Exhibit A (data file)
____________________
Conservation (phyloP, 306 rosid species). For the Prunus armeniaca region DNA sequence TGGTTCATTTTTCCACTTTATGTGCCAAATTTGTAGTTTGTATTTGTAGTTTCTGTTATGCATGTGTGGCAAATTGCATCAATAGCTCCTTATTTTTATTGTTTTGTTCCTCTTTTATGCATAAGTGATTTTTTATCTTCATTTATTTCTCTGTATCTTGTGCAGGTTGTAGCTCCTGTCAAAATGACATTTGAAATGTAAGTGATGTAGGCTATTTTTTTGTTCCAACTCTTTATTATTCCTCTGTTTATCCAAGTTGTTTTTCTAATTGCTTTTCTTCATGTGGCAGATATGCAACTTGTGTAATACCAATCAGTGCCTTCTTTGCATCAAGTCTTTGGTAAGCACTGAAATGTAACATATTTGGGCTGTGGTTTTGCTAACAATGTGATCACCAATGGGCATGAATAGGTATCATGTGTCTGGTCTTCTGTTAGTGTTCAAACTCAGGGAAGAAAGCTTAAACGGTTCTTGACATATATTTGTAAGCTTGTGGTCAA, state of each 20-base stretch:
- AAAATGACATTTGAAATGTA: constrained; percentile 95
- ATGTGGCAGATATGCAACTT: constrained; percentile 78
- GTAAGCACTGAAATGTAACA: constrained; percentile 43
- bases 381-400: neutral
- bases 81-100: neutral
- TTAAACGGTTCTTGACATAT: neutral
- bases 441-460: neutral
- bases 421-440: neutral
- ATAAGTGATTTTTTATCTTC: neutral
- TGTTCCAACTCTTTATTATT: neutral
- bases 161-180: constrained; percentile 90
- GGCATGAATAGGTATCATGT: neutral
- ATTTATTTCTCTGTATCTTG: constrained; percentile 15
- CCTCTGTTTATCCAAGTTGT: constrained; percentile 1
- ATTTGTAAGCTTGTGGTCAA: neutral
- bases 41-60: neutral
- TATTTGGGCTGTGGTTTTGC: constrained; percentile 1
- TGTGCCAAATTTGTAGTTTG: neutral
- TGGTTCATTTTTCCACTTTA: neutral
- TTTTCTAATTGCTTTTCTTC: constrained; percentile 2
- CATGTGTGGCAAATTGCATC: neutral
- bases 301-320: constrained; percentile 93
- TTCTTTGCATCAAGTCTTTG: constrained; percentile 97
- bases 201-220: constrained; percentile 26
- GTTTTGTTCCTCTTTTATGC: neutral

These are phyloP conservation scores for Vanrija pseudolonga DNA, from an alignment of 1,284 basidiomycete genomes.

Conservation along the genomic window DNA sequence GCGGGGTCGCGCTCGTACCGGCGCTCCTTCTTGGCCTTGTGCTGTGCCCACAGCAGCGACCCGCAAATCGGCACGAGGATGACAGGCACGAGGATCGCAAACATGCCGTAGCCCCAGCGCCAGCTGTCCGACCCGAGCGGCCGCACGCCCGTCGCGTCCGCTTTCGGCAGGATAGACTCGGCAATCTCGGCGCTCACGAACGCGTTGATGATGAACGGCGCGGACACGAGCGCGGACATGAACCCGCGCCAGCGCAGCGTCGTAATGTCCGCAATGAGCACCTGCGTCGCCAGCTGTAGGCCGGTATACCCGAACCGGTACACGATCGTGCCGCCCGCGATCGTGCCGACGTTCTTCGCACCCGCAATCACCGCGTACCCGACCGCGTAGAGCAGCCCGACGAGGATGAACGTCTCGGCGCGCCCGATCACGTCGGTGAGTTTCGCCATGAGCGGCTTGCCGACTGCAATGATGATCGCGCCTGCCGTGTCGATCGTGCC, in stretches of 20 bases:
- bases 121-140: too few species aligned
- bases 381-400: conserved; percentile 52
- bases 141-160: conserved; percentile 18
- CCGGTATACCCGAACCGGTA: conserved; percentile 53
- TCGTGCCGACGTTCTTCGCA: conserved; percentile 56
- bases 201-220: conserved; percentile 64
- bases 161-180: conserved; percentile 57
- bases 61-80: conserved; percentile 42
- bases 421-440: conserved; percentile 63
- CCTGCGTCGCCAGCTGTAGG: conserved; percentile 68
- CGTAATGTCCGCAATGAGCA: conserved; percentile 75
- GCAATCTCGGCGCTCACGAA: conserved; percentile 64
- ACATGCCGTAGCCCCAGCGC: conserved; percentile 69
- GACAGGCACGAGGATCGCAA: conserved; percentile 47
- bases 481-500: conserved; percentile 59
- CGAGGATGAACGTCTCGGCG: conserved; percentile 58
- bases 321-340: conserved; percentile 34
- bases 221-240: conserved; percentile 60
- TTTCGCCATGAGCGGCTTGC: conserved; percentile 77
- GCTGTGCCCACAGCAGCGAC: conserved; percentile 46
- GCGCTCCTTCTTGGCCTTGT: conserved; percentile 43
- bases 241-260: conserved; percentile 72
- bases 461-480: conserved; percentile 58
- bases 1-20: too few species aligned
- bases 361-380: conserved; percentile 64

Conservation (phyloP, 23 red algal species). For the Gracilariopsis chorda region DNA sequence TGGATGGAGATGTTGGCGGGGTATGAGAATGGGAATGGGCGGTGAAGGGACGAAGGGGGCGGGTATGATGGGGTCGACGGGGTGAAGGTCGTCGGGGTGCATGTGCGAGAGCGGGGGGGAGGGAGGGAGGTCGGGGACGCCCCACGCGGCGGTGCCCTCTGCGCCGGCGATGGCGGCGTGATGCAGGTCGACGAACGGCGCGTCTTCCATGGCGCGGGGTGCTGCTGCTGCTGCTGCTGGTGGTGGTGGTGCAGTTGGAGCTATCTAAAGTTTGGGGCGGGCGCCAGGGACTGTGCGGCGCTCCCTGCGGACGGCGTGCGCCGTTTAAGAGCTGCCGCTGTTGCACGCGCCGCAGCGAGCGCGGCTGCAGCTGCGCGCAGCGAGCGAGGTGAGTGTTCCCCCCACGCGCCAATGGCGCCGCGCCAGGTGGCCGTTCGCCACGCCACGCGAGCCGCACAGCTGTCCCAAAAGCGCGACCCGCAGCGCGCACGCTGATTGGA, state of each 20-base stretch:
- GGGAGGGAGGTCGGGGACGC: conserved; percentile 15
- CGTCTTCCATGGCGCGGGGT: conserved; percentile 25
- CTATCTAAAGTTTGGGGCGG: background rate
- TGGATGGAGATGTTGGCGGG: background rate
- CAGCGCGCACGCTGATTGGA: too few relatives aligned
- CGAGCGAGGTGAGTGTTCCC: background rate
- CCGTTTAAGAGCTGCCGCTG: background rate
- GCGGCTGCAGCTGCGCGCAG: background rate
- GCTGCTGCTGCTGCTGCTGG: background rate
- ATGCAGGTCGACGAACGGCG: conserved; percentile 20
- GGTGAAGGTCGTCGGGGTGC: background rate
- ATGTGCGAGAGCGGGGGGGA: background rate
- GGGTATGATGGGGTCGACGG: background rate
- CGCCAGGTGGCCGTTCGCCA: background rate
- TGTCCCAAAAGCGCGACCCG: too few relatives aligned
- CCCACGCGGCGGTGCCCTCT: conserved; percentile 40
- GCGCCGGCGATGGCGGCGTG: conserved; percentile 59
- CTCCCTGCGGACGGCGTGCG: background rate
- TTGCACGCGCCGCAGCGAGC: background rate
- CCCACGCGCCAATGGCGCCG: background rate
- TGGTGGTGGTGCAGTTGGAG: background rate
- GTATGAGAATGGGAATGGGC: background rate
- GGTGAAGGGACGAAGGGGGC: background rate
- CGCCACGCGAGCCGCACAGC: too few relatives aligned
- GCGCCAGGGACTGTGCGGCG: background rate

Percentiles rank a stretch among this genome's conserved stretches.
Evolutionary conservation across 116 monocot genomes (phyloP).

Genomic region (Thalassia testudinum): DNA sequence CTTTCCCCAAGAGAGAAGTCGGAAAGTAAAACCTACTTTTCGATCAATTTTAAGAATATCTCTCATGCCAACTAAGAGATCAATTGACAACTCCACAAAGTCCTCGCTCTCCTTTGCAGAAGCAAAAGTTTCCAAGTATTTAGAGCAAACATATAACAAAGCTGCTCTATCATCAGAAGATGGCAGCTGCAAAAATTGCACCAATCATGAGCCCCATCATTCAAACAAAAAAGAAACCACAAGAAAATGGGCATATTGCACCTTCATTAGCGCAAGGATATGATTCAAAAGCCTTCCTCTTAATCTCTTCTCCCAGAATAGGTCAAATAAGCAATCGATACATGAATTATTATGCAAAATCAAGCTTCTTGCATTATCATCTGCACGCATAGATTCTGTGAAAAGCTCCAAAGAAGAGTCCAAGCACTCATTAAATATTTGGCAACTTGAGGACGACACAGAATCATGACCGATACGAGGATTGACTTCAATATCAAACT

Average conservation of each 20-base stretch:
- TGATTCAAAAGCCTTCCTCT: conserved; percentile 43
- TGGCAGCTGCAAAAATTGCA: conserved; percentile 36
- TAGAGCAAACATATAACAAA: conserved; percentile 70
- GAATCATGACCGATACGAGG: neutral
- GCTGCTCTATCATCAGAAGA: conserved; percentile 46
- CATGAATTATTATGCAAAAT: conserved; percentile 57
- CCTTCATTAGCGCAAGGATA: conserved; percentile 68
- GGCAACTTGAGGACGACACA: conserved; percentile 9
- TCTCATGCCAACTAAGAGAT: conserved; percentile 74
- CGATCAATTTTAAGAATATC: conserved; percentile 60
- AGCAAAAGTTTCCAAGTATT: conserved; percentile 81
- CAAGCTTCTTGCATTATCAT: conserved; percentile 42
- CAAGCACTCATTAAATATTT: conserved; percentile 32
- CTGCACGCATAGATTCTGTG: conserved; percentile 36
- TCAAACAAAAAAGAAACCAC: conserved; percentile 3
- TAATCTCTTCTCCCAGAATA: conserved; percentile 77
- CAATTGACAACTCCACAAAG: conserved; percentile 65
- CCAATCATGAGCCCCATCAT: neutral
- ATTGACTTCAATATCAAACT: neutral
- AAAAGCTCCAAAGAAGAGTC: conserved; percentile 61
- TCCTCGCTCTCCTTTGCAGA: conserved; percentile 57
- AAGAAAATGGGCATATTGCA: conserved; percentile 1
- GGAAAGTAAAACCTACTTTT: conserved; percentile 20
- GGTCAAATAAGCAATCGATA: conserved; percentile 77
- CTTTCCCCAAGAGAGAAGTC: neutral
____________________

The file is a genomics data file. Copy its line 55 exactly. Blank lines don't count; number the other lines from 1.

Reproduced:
- GGGAGGGAGGTCGGGGACGC: conserved; percentile 15